Focusing mainly on the airline applications, the analysis of Figure 5 allows observing that 46 participants say that TAP has an attractive and useful app (33% of participants that use airline apps). The answer "No" represents only 6 answers (4%), and the question of not using the app to book a certain flight has a significant value of 10.1%. As for the opinion about Easyjet's app, 26 agreed that it is useful (18.8% of participants that use airline apps). A significant figure of 9.4% is also observed for participants who do not use Easyjet's app to book flights. Also noteworthy is the 19.6% of those who do not use the low-cost carrier. About Ryanair, dubbed the ULCC, 30 of respondents assessed its app as useful and sufficiently "attractive" (21.7% of participants that use airlines apps). Not using the app to book flights contributes 8% of the choices and 17% do not use Ryanair.

Figure 5 Usefulness and attractiveness of the application in each airline and the type of applications used.
Source: Survey (2019).

Based on the results previously presented, a new scenario was studied which consisted in removing from the sample the participants who reported that they did not use the services of the airlines under study and the objective was to evaluate, for the airline users, if distinct behaviors were observed in the three airlines regarding the association between the usefulness/attractiveness of the apps and the types of apps used in each company.

Table 6 was followed by the chi-square test with a p-value of 0.00 (<0.05). In this case, the null hypothesis should be reject and conclude that, depending on the type of application used for TAP, a different effect is observed in the evaluation of its usefulness/attractiveness (Table 6).

 

Type of travel apps

Hosting applications

Airline applications

Online booking applications

 Is TAP´s applications attractive and useful?

 Yes

17.30%

56.80%

25.90%

 No

12.50%

75.00%

12.50%

 I don´t use the app to book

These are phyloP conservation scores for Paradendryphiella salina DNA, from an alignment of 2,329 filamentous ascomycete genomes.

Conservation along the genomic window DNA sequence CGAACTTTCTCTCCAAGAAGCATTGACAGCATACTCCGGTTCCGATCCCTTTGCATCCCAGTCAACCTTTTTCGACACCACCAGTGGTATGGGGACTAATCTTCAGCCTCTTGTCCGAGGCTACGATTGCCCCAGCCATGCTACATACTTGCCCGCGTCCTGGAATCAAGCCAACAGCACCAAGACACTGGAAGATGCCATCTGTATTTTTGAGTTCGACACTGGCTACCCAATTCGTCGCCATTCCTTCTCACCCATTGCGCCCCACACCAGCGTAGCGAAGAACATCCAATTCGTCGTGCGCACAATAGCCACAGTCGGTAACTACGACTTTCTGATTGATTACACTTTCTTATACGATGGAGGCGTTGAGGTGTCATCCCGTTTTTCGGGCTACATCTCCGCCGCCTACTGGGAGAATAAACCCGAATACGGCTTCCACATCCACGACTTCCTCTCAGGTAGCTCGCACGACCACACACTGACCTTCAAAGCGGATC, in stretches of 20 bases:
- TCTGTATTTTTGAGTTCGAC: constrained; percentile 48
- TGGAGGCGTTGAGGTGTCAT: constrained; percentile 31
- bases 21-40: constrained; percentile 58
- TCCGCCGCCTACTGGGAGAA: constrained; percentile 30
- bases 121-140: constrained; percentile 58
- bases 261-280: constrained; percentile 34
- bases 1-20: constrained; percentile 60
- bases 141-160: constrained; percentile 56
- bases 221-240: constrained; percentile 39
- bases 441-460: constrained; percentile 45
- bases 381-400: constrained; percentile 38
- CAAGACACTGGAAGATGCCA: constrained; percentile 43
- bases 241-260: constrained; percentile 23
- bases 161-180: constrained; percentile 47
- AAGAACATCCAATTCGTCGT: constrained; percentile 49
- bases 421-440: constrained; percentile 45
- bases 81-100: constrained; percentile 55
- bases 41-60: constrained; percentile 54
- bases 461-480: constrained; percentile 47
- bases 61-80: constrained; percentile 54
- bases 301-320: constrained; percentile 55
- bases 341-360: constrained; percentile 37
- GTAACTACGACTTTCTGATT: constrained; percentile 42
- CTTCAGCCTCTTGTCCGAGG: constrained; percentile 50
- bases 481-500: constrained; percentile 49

45.10%

19.70%

35.20%

Table 6 Attractiveness/utility of the TAP airline application and the type of travel applications
Source: Survey (2019)

In order to evaluate the association between the two variables under study in Table 7, the Chi-square test was also performed, obtaining a p-value of 0.001 (<0.05), from which the null hypothesis must be reject and conclude that the type of application used by Easyjet has a different effect on the evaluation of its usefulness/attractiveness (Table 7).

 

Type of travel apps

Hosting applications

Airline applications

Online booking applications

 Is Easyjet applications attractive and useful?

 Yes

20.80%

54.20%

25.00%

 No

37.50%

37.50%

25.00%

 I don´t use the app to book

45.90%

17.60%

36.50%

Table 7 Attractiveness/utility of the Easyjet airline application and the type of travel applications
Source: Survey (2019)

Finally, the analysis of Table 6 was also accompanied by the Chi-square test, with a p-value of 0.001 (<0.05). In this case, the null hypothesis must be reject and conclude that, depending on the type of Ryanair application used, there is a different effect on the assessment of its usefulness/attractiveness (Table 8).

 

Type of travel apps

Hosting applications

Online booking applications

 Is Ryanair´s applications attractive and useful?

 Yes

20.00%

50.00%

30.00%

 No

40.00%

40.00%

20.00%

 I don´t use the app to book

42.90%

15.70%

41.40%

Table 8 Attractiveness/utility of the Ryanair airline application and the types of travel applications
Source: Survey (2019)

Although there are reasons to state that in the different types of mobile applications made available in each airline under study there are significant differences in the evaluation of their usefulness/attractiveness and it is curious to observe that the type of differences found are similar in the different airlines. This fact may suggest that the applications used in the different airlines do not present many differences between them.

Conclusion

The key factors contributing to the massive growth of mobile applications are:

  1. The convenience of the applications ("download" and immediate use);
  2. Use of the smartphone as a must-have and almost irreplaceable object of people daily lives.